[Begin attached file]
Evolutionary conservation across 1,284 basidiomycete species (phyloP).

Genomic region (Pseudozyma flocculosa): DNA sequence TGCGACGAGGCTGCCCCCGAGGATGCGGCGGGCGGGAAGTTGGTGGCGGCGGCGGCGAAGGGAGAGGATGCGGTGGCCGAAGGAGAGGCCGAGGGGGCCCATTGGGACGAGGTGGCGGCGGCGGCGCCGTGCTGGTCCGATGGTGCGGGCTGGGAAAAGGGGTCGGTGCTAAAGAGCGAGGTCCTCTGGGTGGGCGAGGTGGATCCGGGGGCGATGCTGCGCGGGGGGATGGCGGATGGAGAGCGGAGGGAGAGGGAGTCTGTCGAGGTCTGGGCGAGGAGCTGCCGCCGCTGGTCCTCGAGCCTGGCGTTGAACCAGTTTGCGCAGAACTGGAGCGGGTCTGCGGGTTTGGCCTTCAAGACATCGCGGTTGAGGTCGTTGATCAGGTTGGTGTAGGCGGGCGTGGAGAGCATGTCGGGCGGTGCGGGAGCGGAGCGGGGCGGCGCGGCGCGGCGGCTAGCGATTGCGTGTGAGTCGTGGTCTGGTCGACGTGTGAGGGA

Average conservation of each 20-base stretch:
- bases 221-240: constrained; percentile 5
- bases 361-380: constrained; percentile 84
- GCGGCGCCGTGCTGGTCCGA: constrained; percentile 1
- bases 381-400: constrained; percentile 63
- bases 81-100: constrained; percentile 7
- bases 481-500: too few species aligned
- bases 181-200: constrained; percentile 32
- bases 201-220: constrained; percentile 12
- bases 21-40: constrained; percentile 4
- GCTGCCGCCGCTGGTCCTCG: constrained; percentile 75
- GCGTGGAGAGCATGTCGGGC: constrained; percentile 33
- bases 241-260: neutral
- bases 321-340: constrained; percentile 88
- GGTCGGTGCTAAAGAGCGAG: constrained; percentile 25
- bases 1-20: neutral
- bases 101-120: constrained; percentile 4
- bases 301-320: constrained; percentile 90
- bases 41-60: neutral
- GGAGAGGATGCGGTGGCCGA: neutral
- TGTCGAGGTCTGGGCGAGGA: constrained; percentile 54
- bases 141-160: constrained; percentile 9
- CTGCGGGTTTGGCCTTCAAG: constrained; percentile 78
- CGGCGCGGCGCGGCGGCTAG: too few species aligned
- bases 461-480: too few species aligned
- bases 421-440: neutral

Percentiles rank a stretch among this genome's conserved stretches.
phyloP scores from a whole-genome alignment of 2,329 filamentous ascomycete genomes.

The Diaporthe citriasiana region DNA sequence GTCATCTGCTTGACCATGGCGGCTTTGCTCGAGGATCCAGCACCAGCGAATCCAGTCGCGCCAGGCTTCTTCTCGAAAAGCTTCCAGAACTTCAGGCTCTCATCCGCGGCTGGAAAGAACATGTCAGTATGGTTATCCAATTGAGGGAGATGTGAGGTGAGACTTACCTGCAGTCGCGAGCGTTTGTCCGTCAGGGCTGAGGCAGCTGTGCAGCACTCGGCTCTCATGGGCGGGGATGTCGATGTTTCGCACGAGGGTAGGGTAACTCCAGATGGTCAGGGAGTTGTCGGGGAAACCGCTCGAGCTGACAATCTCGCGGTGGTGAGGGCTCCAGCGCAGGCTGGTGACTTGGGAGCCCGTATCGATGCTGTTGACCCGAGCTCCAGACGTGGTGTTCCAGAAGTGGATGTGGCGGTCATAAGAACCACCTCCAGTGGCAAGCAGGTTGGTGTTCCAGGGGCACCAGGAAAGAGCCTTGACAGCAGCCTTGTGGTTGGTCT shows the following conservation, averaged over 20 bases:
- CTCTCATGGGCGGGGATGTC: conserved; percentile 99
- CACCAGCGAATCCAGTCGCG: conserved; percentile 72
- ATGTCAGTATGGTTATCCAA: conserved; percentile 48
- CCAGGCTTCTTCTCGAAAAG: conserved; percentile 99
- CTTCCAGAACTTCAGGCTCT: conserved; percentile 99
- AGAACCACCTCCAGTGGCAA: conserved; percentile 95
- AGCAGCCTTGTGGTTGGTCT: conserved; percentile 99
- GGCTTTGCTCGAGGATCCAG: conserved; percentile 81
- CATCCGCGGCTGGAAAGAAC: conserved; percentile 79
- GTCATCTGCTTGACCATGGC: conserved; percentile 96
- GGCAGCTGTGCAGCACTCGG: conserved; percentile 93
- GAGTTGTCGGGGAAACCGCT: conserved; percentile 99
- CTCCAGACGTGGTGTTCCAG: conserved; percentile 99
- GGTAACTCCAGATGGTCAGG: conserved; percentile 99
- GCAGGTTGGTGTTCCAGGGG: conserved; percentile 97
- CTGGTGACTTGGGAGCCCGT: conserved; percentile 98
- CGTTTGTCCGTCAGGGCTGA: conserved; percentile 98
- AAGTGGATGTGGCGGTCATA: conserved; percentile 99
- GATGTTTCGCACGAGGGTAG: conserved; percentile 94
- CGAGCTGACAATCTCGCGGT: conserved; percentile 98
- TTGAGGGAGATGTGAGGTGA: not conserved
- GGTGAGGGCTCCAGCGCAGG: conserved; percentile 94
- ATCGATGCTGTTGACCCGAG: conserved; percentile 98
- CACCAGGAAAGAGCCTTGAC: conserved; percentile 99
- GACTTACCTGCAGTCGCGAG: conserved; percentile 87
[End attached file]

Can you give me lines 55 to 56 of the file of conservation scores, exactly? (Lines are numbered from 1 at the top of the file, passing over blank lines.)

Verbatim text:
- CACCAGGAAAGAGCCTTGAC: conserved; percentile 99
- GACTTACCTGCAGTCGCGAG: conserved; percentile 87